For a while we just walked silently, listening to the sounds of the lone cars driving by and the winds making the trees sing the song of the breeze.
"Do you hear that Kamau? All the sounds of nature?" I asked softly. He didn't respond and stared holes through his shoes. I persisted.
"Whenever I come outside, I think about how lucky I am to be alive." I continued.
He looked at me with disbelieving eyes that I would use such insensitivity around him.
"What good is being alive when all you've ever known and loved is dead? This isn't living-this is a nightmare...it's just an endless state of suffering." He suddenly burst out. I had finally gotten him excited about a topic-he was beginning to speak.
"Your family wouldn't want you to think that way, nor would my husband. You know, I lost the love of my life as well. I know your pain." He had nothing more to say to that statement.
"They watch over us you know-every one of the angels from our past. They guide our every move with the sounds we hear, the tastes we experience, the smells which entrance us. If we bottle up our emotions and our senses, we bottle up their ability to remain with us."
He looked up from the ground and looked into my eyes with his gripping pupils, agony overflowing and spilling out in little tear drops escaping from his eyes.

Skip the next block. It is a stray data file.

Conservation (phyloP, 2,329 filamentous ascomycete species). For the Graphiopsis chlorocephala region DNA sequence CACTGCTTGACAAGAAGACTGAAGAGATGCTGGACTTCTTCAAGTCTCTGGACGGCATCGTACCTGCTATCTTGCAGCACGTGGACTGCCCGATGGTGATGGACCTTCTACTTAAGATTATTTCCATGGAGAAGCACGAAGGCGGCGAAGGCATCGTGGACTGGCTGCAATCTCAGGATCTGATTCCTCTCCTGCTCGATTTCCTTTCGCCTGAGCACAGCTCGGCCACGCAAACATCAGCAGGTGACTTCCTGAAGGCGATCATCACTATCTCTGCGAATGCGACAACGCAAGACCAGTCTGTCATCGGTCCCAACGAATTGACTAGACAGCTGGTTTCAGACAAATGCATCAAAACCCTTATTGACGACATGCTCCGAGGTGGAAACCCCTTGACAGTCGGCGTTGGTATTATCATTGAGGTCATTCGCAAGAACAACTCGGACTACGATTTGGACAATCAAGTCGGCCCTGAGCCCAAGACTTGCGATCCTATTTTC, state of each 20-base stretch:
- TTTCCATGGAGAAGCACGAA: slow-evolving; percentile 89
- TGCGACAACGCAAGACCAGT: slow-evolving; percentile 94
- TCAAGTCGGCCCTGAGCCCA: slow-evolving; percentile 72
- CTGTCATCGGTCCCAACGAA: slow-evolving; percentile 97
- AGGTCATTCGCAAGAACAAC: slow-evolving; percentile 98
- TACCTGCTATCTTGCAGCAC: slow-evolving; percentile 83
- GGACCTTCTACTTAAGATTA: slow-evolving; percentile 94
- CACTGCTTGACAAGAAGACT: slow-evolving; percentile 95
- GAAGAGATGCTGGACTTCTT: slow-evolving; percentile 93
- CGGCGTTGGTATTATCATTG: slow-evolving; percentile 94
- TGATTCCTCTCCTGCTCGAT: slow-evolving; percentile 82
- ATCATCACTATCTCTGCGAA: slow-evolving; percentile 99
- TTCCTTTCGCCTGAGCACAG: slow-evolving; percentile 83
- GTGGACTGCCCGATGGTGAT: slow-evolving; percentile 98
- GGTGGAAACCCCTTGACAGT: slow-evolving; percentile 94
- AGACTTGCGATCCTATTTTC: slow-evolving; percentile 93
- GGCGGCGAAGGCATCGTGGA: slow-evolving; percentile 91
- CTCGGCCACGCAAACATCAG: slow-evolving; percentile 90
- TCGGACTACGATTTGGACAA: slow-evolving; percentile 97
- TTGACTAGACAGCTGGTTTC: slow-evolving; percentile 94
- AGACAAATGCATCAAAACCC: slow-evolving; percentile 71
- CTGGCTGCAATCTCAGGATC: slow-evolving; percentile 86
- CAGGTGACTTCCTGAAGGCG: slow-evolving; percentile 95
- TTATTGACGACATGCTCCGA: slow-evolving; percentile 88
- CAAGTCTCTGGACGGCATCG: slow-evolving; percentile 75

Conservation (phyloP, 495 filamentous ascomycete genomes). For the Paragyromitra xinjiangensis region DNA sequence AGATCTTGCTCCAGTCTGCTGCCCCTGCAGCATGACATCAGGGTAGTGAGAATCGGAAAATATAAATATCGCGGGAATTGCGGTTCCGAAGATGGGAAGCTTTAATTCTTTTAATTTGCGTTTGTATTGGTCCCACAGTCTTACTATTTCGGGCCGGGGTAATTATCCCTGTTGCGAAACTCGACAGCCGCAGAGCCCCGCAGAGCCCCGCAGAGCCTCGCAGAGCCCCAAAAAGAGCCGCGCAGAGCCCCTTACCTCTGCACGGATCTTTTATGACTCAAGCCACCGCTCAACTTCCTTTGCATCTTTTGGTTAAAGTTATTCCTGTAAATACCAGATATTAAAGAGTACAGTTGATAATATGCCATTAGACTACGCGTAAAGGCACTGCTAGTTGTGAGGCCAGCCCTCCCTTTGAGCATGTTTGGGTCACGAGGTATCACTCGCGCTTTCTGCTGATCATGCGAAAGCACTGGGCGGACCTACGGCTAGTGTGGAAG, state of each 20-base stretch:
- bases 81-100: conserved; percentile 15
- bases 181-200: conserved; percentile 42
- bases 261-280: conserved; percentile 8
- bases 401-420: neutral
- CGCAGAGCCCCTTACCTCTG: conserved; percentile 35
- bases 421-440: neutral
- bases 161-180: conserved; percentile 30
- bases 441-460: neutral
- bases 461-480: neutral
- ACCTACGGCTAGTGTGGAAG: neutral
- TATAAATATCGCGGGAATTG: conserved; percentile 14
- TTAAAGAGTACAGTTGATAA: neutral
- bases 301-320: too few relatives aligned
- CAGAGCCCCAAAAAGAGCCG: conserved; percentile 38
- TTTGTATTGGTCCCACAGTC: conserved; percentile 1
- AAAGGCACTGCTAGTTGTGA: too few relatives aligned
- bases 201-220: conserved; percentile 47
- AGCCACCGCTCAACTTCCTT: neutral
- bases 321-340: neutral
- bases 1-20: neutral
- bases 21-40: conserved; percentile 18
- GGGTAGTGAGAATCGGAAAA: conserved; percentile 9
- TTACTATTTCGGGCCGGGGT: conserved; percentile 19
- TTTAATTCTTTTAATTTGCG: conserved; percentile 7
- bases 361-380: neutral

"It took me so long to figure that out. I thought that no one could ever understand my pain. Meeting you made me realize how much worse it can really be. You lost your whole past, while I just lost my all too predictable future. You've inspired me Kamau, to change. My life will no longer be run by my fear of flying."
I stopped. We had reached our destination. A musky forest and a bubbling creek greeted us as I sat down on the soft, emerald moss. The boy's tears were flowing steadily now and he stumbled into doing the same, unable to see clearly. We just sat there for a moment, drinking in the beauty of the solitude and the ruby chirping of a bird as it flew above, free to fly away to a better place. Then, my guitar took hold of me and began to play. I played my simple song-choppy and awkward. It was the sound of fear and I couldn't escape that rut. Kamau watched me curiously, still flowing tears, but memorizing the patterns which I traced. After a few minutes of the ear-shattering melody, I stopped.